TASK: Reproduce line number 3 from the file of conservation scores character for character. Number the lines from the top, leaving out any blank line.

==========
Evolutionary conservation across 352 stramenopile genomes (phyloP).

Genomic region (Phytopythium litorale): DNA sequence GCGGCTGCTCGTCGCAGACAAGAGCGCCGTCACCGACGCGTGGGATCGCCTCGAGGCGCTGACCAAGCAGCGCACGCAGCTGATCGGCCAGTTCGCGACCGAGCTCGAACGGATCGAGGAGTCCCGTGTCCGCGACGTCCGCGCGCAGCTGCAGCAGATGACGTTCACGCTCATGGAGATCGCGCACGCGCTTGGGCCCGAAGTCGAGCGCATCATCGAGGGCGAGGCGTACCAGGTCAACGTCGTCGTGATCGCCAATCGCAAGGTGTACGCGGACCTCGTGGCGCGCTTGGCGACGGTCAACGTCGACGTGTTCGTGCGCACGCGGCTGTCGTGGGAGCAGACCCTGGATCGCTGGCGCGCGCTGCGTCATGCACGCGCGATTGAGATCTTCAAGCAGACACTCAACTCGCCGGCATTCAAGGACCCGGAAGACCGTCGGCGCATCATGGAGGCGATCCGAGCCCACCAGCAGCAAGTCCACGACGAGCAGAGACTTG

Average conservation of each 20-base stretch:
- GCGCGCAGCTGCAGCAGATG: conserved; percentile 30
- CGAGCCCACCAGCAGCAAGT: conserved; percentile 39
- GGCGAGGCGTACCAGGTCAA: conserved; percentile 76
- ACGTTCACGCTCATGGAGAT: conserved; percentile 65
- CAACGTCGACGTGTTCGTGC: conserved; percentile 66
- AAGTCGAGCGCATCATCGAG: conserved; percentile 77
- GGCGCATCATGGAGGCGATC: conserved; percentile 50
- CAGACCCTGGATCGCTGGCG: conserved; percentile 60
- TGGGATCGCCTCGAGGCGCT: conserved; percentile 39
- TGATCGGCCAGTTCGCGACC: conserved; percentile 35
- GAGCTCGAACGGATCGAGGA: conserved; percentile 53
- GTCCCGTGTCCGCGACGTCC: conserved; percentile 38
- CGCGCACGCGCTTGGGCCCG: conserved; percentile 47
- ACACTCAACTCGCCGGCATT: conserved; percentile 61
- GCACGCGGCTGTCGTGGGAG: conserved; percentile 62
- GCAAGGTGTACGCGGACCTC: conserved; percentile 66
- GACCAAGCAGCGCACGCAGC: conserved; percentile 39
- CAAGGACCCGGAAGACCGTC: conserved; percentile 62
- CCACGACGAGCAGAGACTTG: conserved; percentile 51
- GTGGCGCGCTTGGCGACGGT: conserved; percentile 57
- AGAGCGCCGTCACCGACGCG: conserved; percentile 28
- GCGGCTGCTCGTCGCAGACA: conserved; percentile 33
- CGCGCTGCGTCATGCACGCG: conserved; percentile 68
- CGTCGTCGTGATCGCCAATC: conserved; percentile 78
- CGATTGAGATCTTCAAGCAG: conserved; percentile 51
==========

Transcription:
Average conservation of each 20-base stretch: